Data about Real-World patient experiences have the potential to improve the medical care. It’s plausible that RWE can reduce costs and improve outcomes, and boost how we implement new therapies and technologies. These data help to fill the gap between clinical trials and actual clinical practice.
We know the pharma industry has embraced the use of Real-World Evidence (RWE). What is less clear though, is how RWE has influenced clinical practice in the UK.
Better trials means better quality evidence to work from
We have discussed various problems that clinical trials face (recruitment, retention, feasibility studies). Improving quality of trials through use of RWE ensures that the evidence generated is of a high quality. High quality evidence provides policymakers with good quality information with which to make decisions. Pragmatic trials are central to this idea, and Real-World approaches have been proven as an effective way to test new medicines.
We know generating RWE is worthwhile, but how long does it take for these results to change clinical practice?
A systematic review published in 2016 by researchers based at the governmental primary care data provider the Clinical Practice Research Datalink (CPRD). This study looked at national guidelines or guidance published in England from 2000 onwards that explicitly referenced studies that used data generated by the CPRD service.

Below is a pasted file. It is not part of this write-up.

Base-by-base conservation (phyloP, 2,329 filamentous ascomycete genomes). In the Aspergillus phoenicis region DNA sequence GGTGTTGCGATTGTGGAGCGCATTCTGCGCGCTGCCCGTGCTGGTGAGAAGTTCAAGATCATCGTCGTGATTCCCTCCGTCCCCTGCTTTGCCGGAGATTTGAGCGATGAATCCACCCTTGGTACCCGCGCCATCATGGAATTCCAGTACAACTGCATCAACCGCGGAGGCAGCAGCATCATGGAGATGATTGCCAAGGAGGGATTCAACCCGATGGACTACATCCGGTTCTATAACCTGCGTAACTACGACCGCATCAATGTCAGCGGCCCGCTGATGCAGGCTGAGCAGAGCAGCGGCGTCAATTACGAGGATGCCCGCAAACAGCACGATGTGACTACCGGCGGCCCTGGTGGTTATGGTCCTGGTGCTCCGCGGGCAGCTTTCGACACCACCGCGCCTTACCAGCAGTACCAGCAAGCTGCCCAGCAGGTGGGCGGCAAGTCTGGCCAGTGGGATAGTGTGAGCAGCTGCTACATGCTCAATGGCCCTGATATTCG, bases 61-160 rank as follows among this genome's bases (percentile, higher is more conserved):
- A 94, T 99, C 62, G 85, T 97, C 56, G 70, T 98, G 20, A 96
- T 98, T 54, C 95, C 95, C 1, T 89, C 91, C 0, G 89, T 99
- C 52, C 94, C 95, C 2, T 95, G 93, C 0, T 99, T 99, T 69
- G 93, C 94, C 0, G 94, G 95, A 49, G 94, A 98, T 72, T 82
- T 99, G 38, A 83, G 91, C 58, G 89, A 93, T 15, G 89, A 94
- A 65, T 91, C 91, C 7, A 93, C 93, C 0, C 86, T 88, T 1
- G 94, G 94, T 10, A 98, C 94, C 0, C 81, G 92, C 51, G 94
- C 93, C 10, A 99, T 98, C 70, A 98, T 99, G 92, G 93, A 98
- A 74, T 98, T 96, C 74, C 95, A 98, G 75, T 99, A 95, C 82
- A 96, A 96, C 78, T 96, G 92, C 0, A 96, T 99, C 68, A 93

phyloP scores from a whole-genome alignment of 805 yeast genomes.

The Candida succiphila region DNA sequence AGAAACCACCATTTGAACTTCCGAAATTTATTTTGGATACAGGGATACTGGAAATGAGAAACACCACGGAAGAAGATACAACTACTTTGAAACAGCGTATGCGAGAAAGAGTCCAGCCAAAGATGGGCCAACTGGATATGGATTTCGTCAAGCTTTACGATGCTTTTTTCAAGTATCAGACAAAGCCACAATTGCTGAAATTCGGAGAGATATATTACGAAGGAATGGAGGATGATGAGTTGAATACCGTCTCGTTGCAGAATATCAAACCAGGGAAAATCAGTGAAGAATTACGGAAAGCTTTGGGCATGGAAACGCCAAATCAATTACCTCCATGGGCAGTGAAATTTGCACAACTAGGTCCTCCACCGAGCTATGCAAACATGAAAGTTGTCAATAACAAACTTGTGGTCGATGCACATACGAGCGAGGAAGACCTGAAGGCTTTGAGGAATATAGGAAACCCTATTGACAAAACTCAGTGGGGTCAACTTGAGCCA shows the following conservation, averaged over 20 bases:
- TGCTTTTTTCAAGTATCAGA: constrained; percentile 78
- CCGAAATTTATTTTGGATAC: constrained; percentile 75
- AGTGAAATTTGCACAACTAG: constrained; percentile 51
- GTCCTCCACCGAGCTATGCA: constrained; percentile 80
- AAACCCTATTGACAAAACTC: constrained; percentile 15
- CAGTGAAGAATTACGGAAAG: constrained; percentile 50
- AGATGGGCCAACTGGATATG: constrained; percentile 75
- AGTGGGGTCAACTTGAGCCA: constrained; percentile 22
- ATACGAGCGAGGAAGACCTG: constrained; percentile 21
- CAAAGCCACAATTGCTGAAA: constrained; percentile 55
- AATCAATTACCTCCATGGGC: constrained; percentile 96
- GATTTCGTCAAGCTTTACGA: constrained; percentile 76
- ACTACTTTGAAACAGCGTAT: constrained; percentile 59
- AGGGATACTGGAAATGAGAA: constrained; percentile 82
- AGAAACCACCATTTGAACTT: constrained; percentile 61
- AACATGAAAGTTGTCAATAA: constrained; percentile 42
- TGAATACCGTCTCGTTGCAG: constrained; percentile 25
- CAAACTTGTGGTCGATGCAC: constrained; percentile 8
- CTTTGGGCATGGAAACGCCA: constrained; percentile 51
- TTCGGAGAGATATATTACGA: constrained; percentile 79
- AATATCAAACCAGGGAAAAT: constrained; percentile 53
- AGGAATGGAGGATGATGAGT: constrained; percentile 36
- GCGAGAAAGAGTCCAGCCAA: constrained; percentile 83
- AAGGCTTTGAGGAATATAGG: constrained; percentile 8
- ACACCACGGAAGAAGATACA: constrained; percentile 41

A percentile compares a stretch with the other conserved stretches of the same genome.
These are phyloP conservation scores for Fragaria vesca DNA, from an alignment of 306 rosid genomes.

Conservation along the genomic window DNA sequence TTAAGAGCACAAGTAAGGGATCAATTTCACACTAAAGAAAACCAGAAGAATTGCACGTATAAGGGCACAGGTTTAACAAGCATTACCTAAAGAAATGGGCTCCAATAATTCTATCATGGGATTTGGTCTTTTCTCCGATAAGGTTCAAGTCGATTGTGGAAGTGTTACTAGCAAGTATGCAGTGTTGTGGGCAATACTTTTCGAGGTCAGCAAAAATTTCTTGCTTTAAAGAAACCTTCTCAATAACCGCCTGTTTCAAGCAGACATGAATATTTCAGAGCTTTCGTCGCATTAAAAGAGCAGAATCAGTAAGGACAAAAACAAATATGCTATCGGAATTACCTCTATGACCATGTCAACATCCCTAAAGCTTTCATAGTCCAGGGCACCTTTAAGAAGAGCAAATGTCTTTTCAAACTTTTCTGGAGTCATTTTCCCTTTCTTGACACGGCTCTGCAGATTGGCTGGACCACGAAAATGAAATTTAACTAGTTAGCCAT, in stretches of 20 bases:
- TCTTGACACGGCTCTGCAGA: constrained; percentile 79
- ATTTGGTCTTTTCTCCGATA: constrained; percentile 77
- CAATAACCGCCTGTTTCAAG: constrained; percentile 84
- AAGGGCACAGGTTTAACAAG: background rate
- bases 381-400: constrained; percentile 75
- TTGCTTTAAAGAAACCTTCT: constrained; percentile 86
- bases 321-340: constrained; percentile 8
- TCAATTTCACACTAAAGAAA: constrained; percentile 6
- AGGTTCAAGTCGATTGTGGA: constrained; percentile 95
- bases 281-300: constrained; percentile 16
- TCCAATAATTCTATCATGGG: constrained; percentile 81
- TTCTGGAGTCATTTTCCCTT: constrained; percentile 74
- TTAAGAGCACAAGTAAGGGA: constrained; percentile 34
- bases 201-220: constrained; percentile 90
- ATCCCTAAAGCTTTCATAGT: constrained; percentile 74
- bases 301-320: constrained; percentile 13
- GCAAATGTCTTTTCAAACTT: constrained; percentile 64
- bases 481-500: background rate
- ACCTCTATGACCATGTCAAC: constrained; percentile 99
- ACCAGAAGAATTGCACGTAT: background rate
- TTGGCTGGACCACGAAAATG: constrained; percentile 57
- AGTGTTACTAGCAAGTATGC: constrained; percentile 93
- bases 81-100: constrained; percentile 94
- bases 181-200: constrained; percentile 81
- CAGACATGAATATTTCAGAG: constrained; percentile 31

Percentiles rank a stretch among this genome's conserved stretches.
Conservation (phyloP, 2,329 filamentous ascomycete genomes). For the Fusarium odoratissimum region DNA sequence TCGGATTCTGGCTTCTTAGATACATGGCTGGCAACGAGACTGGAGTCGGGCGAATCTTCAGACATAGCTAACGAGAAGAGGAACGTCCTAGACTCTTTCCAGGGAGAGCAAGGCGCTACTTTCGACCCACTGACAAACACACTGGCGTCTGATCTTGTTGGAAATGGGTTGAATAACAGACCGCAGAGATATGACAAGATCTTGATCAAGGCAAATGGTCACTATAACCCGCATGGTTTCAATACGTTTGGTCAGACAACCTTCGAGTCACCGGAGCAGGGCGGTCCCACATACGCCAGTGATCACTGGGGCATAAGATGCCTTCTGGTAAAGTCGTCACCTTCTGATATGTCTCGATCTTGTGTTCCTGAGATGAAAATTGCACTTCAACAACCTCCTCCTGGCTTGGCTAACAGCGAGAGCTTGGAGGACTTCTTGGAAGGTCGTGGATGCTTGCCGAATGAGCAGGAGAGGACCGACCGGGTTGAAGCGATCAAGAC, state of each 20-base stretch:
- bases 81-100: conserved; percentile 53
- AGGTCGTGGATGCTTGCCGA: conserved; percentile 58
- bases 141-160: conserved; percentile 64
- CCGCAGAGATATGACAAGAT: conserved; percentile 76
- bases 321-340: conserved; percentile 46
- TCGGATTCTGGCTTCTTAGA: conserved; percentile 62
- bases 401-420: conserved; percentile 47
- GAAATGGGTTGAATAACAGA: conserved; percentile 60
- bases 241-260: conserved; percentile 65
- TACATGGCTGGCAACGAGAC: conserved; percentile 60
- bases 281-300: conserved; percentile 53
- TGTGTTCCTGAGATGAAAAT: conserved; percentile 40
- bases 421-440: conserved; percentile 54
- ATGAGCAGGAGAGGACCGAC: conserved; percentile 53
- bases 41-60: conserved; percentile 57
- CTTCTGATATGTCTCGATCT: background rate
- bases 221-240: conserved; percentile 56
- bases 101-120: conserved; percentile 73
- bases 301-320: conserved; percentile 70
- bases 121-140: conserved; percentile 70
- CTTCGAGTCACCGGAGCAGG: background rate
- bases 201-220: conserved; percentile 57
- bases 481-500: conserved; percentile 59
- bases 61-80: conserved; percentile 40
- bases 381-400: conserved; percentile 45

The Good News
- 25 guidance documents that reference 43 of these Real-World studies were included in the review
- All were recently published (since 2007)
- Documents covered 12 disease areas and included information on: disease epidemiology, incidence/prevalence, pharmacoepidemiology, pharmacovigilance and health utilisation
- There seems to be an increasing trend in the use of healthcare system data to inform clinical practice
The Bad News
Though RWE is being used to design guidelines, the uptake of these data are slow. We know there is an increasing trend in the use of data from our healthcare systems to inform clinical practice, but this demand is running ahead of the infrastructure available. We need organisations to work together to enable or improve data access, undertake translational and relevant research and establish sources of reliable evidence. At the centre of this is the digitisation of the NHS (our own Richard Yeatman named this as his main hope for future tech advancement here).